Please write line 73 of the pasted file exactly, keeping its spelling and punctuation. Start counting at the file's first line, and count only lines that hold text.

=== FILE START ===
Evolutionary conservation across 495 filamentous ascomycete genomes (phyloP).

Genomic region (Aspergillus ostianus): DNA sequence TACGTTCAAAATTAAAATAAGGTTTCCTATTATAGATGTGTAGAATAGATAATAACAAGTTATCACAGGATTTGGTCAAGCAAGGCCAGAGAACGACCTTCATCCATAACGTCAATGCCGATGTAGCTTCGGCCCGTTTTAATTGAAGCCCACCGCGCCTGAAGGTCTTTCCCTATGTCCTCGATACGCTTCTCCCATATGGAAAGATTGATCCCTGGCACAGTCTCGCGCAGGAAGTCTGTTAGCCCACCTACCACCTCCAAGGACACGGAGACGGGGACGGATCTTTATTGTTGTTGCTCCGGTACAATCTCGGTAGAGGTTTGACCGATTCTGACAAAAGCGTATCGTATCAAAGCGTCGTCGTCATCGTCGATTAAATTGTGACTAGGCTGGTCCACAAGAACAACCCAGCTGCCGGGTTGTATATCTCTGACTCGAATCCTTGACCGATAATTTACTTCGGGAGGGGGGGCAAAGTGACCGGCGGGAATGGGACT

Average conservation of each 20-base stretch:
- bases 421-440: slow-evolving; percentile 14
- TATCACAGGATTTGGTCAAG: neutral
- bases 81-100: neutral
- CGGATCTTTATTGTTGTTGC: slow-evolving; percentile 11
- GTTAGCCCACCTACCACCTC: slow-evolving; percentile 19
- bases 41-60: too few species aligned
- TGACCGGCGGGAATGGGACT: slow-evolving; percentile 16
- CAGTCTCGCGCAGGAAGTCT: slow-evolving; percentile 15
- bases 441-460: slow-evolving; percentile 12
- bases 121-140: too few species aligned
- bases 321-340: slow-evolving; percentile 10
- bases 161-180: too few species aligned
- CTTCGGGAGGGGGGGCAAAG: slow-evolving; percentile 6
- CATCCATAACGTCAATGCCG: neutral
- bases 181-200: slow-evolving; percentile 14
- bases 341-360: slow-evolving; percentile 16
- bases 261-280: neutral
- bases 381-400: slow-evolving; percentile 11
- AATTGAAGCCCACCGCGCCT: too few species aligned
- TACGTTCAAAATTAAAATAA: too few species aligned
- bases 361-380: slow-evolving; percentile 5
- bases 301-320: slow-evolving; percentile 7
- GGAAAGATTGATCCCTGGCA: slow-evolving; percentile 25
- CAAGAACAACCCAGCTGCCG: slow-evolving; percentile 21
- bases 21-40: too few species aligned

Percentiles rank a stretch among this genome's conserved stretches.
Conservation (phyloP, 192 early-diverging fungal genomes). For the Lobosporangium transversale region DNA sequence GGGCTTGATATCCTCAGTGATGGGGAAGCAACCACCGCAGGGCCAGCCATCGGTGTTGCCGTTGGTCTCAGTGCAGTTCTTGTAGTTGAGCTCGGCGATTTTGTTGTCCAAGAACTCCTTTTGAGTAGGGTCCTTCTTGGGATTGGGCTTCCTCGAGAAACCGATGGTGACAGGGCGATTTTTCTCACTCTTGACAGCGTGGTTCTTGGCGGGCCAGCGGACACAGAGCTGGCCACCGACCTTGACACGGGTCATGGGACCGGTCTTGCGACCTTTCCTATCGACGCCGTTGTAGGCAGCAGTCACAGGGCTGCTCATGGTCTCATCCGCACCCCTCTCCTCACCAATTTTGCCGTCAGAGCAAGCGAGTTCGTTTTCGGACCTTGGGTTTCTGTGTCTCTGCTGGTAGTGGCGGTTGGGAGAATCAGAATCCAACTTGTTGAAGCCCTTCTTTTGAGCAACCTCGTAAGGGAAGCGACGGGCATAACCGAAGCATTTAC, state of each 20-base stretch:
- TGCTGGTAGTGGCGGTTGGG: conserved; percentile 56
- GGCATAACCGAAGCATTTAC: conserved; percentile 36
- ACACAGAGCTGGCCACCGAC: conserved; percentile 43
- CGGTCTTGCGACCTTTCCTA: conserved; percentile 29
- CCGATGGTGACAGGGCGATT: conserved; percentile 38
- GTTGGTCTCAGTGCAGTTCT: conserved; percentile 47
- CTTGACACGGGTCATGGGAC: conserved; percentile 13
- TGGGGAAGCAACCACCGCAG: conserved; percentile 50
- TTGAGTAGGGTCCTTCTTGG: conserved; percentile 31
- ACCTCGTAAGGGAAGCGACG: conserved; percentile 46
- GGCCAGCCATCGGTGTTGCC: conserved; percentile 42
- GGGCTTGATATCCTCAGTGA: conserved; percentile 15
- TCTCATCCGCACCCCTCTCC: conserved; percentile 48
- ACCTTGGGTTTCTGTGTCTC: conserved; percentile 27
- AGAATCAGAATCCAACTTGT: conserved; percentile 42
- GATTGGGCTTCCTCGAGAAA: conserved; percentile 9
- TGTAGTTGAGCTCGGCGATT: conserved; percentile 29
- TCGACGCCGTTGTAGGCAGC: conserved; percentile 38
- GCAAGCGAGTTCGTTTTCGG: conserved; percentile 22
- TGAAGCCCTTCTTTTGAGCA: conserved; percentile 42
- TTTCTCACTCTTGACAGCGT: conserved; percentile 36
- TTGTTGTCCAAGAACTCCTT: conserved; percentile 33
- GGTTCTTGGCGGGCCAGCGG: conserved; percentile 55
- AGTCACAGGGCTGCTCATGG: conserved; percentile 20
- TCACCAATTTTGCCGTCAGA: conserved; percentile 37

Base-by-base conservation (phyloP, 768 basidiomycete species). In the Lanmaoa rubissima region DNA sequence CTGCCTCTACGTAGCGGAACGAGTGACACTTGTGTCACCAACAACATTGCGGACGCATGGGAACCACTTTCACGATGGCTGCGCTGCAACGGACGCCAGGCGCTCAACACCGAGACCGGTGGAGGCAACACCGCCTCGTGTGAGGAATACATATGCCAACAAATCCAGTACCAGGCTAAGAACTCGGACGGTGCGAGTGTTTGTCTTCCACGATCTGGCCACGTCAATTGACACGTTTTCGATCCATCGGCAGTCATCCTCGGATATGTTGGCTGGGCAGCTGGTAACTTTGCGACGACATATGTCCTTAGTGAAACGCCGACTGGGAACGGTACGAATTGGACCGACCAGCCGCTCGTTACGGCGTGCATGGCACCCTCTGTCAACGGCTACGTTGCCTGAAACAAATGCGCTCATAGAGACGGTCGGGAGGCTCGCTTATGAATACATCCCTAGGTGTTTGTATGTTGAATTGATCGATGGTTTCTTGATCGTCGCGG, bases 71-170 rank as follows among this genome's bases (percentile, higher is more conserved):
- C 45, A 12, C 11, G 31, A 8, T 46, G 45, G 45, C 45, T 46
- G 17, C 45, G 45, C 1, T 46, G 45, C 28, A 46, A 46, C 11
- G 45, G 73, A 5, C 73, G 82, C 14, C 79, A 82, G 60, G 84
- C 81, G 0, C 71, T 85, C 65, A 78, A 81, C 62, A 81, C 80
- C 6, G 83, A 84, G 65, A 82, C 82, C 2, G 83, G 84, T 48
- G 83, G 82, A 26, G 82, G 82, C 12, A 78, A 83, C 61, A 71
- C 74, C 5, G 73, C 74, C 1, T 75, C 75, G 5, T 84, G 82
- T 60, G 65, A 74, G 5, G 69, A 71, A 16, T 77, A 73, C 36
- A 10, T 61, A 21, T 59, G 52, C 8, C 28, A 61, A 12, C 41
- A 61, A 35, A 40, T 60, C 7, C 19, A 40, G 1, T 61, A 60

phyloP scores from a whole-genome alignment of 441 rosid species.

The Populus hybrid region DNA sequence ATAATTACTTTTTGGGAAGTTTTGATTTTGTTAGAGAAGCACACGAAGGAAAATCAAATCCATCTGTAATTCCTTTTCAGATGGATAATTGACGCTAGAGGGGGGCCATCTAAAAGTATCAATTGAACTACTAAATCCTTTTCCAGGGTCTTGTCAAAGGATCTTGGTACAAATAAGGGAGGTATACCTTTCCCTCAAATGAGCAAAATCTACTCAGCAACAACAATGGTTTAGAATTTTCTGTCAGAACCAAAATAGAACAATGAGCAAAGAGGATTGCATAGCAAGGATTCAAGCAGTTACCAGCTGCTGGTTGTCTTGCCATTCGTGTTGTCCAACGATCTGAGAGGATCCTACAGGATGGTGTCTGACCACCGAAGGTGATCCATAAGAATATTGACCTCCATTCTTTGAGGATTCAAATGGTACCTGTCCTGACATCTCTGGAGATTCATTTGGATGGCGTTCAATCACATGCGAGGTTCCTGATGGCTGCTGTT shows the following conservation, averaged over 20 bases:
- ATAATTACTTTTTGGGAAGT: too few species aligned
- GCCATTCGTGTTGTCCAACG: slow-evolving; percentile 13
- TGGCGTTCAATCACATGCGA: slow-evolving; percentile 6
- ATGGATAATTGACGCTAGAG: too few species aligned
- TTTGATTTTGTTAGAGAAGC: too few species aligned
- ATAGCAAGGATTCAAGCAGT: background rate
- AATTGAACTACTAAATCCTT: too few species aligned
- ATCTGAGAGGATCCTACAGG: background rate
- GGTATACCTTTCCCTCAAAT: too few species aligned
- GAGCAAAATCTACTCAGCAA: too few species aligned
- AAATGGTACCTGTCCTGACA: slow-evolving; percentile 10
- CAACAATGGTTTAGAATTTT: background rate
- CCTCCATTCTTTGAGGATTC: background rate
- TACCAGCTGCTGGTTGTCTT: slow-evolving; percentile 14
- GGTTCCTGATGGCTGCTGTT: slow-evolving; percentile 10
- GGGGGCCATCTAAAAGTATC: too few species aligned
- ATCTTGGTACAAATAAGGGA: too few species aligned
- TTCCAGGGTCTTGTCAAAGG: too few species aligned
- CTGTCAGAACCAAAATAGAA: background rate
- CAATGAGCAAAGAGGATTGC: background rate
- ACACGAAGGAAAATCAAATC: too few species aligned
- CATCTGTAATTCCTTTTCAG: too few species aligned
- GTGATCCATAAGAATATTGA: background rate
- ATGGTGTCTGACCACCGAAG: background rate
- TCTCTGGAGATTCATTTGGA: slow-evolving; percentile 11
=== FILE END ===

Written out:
- TTTGATTTTGTTAGAGAAGC: too few species aligned